• While the total interest amount is lower, it’s calculated at a floating rate – which is generally higher than a fixed-term rate.
  • Your linked savings accounts won’t earn any interest if they’re offsetting a loan.

Take your time to find the right home loan.

Home loan rates in New Zealand

As well as selecting a type of home loan, you’ll have options regarding interest rates. Home loan rates in New Zealand were on the rise in 2022 and more may be coming in 2023 depending on how retail banks respond to OCR rises. You should talk with a mortgage broker or lender to decide which option (or combination of options) will work best for you, but here's an overview of the choices:

Fixed interest rate home loans


  • You’ll know exactly how much your loan repayments will be throughout the loan’s term.
  • If you’re expecting interest rates to rise, you can lock in a fixed rate to avoid paying higher interest.
  • You can take advantage of special deals on interest rates in the market.


  • If interest rates take a dive, you’re stuck on a higher rate until you come to the end of your existing fixed-interest term or you decide to break your loan.
  • If you sell your home and don’t transfer your existing home loan to another property, you’ll likely be charged a break fee.
  • You might be limited in the number/amount of lump-sum repayments you can make against your fixed-interest loan. Check with your lender for details.

Floating/variable interest rate home loans


  • You can take advantage of any cuts in interest rates.
  • You’ll be able to make lump-sum payments on your home loan.


  • Interest rates can be higher than fixed rates.
  • If the markets suddenly dive, your interest rate can rise overnight. In the current rising interest rate environment you’ll feel every OCR rise, while you’d be protected if you’re on a fixed loan.
  • You’ll have to be comfortable with a certain amount of risk to take this route. Cam says more of his mortgage holders are going for a fixed mortgage in the current climate.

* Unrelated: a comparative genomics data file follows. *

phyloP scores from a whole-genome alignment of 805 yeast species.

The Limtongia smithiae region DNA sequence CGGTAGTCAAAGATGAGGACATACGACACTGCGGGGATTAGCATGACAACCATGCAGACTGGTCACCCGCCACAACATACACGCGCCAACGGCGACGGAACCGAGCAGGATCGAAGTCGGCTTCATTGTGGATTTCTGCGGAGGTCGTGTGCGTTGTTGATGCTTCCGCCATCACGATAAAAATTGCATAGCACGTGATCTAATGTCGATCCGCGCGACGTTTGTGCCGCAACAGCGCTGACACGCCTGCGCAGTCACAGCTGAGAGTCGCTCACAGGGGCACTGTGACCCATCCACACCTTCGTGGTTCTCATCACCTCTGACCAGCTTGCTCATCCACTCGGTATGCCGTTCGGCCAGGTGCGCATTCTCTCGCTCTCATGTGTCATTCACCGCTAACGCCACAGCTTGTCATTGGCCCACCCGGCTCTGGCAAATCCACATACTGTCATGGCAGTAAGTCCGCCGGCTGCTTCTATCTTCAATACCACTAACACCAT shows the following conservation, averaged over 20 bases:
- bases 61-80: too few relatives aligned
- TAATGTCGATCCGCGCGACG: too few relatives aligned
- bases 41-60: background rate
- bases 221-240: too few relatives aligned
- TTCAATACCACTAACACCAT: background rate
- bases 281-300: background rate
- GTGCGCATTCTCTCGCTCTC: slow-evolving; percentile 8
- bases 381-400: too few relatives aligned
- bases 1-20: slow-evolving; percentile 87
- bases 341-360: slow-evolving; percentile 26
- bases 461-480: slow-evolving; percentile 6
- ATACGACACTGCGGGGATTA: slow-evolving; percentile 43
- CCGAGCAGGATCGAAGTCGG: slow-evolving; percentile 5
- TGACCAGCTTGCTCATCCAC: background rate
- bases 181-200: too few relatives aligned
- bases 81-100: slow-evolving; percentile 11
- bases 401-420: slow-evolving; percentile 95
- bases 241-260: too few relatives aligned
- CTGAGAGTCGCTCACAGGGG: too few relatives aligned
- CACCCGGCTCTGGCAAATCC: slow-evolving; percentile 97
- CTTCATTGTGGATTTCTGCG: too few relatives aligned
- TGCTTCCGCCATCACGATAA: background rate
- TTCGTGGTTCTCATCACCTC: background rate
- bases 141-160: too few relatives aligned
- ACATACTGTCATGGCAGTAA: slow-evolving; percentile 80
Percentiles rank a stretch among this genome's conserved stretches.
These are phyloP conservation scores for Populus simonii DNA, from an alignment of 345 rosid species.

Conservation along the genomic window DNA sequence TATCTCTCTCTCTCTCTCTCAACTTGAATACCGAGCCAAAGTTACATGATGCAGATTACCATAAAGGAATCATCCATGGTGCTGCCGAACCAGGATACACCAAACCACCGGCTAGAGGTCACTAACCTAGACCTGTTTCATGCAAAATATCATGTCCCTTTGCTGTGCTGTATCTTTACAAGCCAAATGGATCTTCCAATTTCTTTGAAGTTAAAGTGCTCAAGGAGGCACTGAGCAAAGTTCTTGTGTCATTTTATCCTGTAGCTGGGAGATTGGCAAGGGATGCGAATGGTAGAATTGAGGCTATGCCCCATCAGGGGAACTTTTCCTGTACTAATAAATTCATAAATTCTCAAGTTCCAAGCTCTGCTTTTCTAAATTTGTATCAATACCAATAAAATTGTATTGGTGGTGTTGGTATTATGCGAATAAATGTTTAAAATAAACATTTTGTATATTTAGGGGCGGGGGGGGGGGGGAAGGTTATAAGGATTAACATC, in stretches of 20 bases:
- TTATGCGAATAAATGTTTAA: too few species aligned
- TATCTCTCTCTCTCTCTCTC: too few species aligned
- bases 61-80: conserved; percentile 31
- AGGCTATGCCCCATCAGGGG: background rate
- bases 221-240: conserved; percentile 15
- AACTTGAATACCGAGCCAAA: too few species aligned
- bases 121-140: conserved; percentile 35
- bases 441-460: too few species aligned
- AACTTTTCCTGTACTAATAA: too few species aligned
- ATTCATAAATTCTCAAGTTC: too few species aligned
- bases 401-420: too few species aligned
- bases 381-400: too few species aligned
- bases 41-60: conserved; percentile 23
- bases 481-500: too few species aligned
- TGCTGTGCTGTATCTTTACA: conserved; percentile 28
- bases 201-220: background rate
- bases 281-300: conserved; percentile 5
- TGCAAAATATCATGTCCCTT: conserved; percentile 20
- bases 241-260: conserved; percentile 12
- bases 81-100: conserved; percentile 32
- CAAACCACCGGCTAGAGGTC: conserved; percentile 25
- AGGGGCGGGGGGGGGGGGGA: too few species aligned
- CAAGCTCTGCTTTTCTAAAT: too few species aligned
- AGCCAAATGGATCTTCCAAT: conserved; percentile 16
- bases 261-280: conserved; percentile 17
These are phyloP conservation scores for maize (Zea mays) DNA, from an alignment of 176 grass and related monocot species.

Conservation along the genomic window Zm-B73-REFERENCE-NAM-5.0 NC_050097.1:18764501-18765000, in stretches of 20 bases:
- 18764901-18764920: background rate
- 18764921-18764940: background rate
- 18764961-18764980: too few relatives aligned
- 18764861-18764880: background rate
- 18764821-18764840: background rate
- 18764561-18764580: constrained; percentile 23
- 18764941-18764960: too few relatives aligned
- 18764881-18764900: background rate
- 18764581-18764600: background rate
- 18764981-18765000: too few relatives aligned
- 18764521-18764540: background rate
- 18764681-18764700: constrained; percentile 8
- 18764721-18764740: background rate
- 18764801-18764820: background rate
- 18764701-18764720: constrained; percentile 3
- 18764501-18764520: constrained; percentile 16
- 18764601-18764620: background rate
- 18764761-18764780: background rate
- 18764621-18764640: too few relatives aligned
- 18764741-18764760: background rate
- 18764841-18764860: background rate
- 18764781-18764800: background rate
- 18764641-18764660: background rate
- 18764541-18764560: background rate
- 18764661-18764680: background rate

As well as loan types, you need to make decision on interest rate plans.

The First Home Loan scheme

If you're buying your first home in New Zealand, it's definitely worth knowing about the First Home Loan Scheme which is found through Kāinga Ora. The First Home Loan scheme reduces the standard 10-20% deposit required by most NZ lenders to 5%.

It's offered by a number of standard NZ lenders, and is underwritten by Kāinga Ora.

Cam notes the First Home Loan Scheme has quite high decline rates, as the criteria is very specific, but it’s worth exploring.

To be eligible for the First Home Loan scheme, you must:

  • be a New Zealand citizen, permanent resident or resident visa holder.
  • be earning $95,000 or less before tax for one person, $150,000 or less for an individual buyer with one or more dependents or a combined $150,000 before tax for two or more people) in a year.
  • be a first home buyer, or in a financial position similar to a first home buyer.
  • have a minimum of 5% of the purchase price of the house you want to buy.
  • not own any other property or land.
  • intend to live in the home you're buying.

*We hope this article has provided some helpful information. It's based on our experience and is not intended as a complete guide. Of course, it doesn’t consider your individual needs or situation. If you're thinking about buying or selling a property, you should always get specific advice.

Article reviewed by mortgage expert Karina Reardon,

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*We hope this article has provided some helpful information. It's based on our experience and is not intended as a complete guide. Of course, it doesn’t consider your individual needs or situation. If you're thinking about buying or selling a property, you should always get specific advice.


Karina Reardon
Karina Reardon

Head of Strategic Partnerships -

Karina has worked in the mortgage sector for the last two decades, and is considered an industry expert. As a content author she has a database of financial advisers who share her weekly commentary through their social and digital channels. A well-respected and popular member of the industry, Karina was recently recognised as one of the ‘Elite women in mortgages 2023’.